Nitrate Film: The Beginning

Posted by on Dec 28 2014 | Motion Pictures, Other

December 28 marks the anniversary of the first-ever public exhibition of motion picture film in 1895. The film, a continuing advancement of image capture, production, and technology, was made of nitrocellulose base, referred to colloquially as nitrate. Close in chemical composition to gunpowder, this film was known to be inflammable, but was not considered dangerous. Still, for portability and ease of use, open flames were the best way to project the flickering images, and on that first day the projector was set up in the middle of the room, in the midst of the audience, daring the patrons to decipher its magic. It wasn’t until the following year, and the first devastating fire, that nitrate began to garner its unique reputation.

It was a Saturday evening 119 years ago, in a basement room known as Salon Indien of the Grand Café, located at 14 Boulevard des Capuchins, Paris, that the first paying audience, of around 100, viewed projected moving images on a screen. The Lumière brothers, Auguste and Louis, exhibited ten short films, actualities and simple comedies, that each ran less than a minute. Versions of these films survive today, including, most famously, La Sortie de l’Usine Lumière a Lyon (Workers Leaving the Lumiere Factory) and l’Arroseur Arrosé (The Sprinkler Sprinkled).

 l’Arroseur Arrosé (The Sprinkler Sprinkled)

l’Arroseur Arrosé (The Sprinkler Sprinkled)

The Lumières used their own version of the Cinématographe, an ingenious device that was not only the projector, but also the camera and printer of the film. Specious rumors abound about that first show and the audience’s reaction to it, including stories that women screamed and fainted, but as every good reporter knows (or at least every reporter who has seen The Man Who Shot Liberty Valance), “when the legend becomes fact, print the legend.”
the Cinematographe

Like the film Thomas Edison was using for his peep show viewer the Kinetoscope, the Lumière film was 35mm in width and printed on a flexible nitrocellulose base. Unlike the Edison film, however, the Lumière film only had one set of circular perforations per frame. Edison’s film used four perforations on each side of the frame, the industry standard that exists to this day. The Lumière Cinématographe brought better clarity to the projected image by using an intermittent motion in the projector that had the film resting as much as it was motion, a feature that would be adopted by all future projectors and remains in use in the 21st century.

On May 4, 1897, a devastating fire broke out at the annual Charity Bazaar in Paris. The fire started in the section of the bazaar where film was being projected, and 180 people, mostly aristocrats, perished. Nitrate film got the reputation that it was a dangerous explosive, but the fire was actually the fault of the projectionist lighting a match while filling ether into the tank of illuminating fluid and not the fault of the nitrocellulose base film. From that day forward heavy restrictions were placed on how motion picture film could be handled, stored and transported, restrictions that are still in place to this day. The projector had to be placed within a fireproof booth, and since projected film was becoming a regular feature on Vaudeville programs, several theaters needed to be fitted with projection rooms.

For the next 55 years nitrate was the standard for producing commercial motion pictures. All silent titles universally recognized today, and the first 25 years of studio sound product, were created on nitrate film. Titles as enduring and varied as Cabiria, Greed, Sunrise, All Quiet on the Western Front, M, The Wizard of Oz, Gone With the Wind, The Rules of the Game, The Maltese Falcon, Citizen Kane, Tokyo Story, and All About Eve were recorded and exhibited on nitrate stock.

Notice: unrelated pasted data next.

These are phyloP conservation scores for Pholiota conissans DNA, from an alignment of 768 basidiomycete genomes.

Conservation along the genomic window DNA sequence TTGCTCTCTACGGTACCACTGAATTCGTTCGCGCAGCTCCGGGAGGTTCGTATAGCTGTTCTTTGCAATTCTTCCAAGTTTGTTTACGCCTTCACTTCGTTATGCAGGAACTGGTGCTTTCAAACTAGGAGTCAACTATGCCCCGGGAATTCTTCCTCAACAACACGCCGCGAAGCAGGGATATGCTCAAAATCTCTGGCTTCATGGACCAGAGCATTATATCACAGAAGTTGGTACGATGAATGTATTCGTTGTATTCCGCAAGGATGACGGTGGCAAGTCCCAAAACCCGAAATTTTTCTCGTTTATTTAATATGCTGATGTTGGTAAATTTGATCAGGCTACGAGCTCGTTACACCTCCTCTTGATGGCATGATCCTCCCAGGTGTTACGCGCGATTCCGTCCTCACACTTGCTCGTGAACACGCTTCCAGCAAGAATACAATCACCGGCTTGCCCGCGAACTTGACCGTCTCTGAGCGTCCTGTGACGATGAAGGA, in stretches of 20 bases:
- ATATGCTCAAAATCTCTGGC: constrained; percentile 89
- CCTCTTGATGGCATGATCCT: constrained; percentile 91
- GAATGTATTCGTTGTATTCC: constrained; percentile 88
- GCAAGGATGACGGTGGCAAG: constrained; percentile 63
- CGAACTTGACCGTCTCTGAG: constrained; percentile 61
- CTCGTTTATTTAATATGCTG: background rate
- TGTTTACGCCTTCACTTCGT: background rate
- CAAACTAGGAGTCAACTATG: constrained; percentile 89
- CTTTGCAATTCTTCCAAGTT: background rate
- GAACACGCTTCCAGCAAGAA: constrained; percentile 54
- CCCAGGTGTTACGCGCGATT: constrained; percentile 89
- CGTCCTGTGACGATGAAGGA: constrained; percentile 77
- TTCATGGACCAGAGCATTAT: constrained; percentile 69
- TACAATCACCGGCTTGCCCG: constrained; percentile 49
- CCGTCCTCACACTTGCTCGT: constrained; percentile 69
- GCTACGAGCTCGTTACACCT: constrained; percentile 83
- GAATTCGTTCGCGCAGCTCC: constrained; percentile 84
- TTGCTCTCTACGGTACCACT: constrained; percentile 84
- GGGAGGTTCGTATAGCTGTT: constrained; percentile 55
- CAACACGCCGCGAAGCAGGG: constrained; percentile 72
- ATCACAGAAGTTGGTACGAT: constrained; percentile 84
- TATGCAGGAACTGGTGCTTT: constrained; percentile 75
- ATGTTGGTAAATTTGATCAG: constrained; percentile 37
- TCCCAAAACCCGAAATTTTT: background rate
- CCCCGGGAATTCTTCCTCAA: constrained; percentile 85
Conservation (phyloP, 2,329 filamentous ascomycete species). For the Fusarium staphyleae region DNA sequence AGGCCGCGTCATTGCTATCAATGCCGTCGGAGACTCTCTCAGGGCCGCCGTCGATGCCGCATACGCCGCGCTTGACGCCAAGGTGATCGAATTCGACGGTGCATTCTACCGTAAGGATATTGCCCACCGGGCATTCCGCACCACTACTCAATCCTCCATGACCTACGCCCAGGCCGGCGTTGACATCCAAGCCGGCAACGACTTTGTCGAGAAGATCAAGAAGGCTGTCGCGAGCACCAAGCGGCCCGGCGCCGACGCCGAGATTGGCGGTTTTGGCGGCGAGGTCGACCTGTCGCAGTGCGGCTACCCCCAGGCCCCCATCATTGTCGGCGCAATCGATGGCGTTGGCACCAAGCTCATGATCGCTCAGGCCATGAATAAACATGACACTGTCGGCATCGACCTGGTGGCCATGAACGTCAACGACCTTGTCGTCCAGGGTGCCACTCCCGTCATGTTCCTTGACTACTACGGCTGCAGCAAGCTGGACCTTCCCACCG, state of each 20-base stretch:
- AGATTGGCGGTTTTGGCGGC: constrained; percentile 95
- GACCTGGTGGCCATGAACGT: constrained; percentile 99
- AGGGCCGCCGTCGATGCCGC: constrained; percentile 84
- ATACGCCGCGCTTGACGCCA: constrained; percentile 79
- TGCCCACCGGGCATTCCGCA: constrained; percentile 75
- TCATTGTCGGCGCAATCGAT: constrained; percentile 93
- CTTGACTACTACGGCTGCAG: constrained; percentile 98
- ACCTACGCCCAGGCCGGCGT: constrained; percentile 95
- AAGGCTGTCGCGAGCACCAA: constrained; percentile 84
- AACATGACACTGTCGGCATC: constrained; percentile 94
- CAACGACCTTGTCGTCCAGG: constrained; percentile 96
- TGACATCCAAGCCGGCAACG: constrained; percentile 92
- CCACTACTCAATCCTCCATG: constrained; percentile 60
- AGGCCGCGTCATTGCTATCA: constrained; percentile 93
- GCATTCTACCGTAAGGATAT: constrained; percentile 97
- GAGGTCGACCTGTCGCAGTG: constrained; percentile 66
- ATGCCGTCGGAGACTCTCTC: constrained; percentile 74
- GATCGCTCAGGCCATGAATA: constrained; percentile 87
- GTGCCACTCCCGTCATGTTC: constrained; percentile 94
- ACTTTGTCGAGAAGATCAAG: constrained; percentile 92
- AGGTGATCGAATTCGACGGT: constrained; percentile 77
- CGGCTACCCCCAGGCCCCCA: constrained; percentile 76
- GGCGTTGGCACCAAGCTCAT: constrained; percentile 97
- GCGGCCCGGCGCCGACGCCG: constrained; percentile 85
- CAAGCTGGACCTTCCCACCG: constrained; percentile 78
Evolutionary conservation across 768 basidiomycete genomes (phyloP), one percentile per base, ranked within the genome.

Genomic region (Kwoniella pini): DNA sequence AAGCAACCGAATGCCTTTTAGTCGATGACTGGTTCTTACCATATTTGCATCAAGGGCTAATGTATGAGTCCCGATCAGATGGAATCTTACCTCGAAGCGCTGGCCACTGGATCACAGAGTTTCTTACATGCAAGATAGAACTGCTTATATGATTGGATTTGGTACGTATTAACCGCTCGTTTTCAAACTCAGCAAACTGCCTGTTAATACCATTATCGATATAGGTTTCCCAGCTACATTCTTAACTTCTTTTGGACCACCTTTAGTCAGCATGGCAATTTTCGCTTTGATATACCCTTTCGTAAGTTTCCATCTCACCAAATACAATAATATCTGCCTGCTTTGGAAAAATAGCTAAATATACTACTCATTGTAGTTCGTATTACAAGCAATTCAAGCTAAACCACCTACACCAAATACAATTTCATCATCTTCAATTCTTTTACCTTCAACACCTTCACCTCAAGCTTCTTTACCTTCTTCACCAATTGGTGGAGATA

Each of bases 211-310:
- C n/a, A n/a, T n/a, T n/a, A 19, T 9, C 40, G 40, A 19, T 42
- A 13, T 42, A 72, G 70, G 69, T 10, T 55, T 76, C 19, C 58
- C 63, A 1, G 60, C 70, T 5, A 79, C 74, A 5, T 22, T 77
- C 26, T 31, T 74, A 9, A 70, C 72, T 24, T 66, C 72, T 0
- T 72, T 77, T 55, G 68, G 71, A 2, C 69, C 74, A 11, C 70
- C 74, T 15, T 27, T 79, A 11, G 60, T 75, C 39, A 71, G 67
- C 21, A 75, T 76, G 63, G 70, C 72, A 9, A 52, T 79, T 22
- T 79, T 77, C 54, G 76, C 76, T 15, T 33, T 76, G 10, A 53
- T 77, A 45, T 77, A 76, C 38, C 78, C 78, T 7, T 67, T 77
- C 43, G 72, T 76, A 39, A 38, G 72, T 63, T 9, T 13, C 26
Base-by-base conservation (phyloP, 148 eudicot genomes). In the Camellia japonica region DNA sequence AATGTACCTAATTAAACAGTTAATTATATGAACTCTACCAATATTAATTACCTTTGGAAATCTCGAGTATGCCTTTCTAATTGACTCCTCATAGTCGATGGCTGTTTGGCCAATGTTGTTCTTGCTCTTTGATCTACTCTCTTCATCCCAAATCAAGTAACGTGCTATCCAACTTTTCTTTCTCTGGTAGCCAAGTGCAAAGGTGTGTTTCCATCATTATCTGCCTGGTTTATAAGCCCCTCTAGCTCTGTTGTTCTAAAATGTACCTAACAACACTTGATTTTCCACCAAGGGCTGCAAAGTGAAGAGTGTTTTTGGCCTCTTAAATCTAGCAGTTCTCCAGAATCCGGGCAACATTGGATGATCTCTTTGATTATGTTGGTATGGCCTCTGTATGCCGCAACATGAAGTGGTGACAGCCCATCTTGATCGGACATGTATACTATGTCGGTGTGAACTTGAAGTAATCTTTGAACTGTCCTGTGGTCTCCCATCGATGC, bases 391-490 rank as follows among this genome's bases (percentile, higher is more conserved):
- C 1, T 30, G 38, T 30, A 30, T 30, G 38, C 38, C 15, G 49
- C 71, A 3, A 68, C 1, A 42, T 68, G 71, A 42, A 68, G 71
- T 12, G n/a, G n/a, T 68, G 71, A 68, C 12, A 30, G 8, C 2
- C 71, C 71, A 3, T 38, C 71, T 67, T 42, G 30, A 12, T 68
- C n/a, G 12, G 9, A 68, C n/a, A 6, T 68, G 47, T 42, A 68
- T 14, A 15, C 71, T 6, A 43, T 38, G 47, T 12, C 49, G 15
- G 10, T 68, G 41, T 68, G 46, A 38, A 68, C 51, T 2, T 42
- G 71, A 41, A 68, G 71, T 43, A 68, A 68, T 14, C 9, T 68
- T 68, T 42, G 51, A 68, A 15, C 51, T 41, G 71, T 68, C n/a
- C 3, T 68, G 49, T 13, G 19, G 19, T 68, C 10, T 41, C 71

As a film archive and a film museum, the George Eastman House is committed to conserving and exhibiting films as close to their original disposition as possible. This is why we have built vaults to hold and keep nitrate film from deteriorating over the years. This is why we have collected nitrate film since the beginning of the museum. This is why we maintain the Dryden Theatre and its projectors to standards that will allow us to project nitrate film and maintain safety for the audience.

Projectionist Darryl G. Jones getting ready for a nitrate screening at the Dryden Theatre.

Projectionist Darryl G. Jones getting ready for our nitrate screening at the Dryden Theatre.

This is why we train staff, and instruct students of the L. Jeffrey Selznick School of Film Preservation, in the proper handling and projection of film objects. And this is the reason that we are embarking on The Nitrate Picture Show: A Festival of Film Conservation. We believe that film produced on nitrate should be seen on nitrate, and we are dedicating the weekend of May 1-3, 2015 to just this endeavor.

The legacy begun by two brothers in a basement in France 119 years ago this week continues at the George Eastman House in the present and in the future. If you would like to be a part, please visit

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Mystery nitrate negatives – we need your help!

Posted by on Jul 02 2013 | Behind The Scenes, Exploring the Archive, House & Gardens, Technology

via guest contributor and Eastman House volunteer, Kate Wallace


While cleaning out the nitrate holding room at the museum, boxes of safety film and nitrate negatives were discovered that appear to have been donated to the museum in the late 1940’s when the museum was getting ready to open to the public.


The boxes contain negatives that document various aspects of Kodak’s progress and activities from the late 1930s through the 1940s. Interesting handwritten notes describe many of the pictures that range from details such as a “small crack in the wall of a basement” to “condition of a safety boot.”


There are portraits of employees who won awards for their initiatives to improve the company, along with parts of machines or tools from all different branches such as optics, film processing, and even some war time preparation and production.


Not every negative matches up with a note, however, and many of the images are unidentifiable without knowledge of the film and processes used during this period. Any help in determining what some of these photographs are depicting, or what the machines pictured may have been used for would allow us to continue this documentation that began so many years ago.


We are posting these five images in this post to start. If you can help send us a message, or leave a comment below. Thanks!

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Technical Breakdown of the Dryden Renovations

Posted by on Mar 07 2013 | Motion Pictures, Technology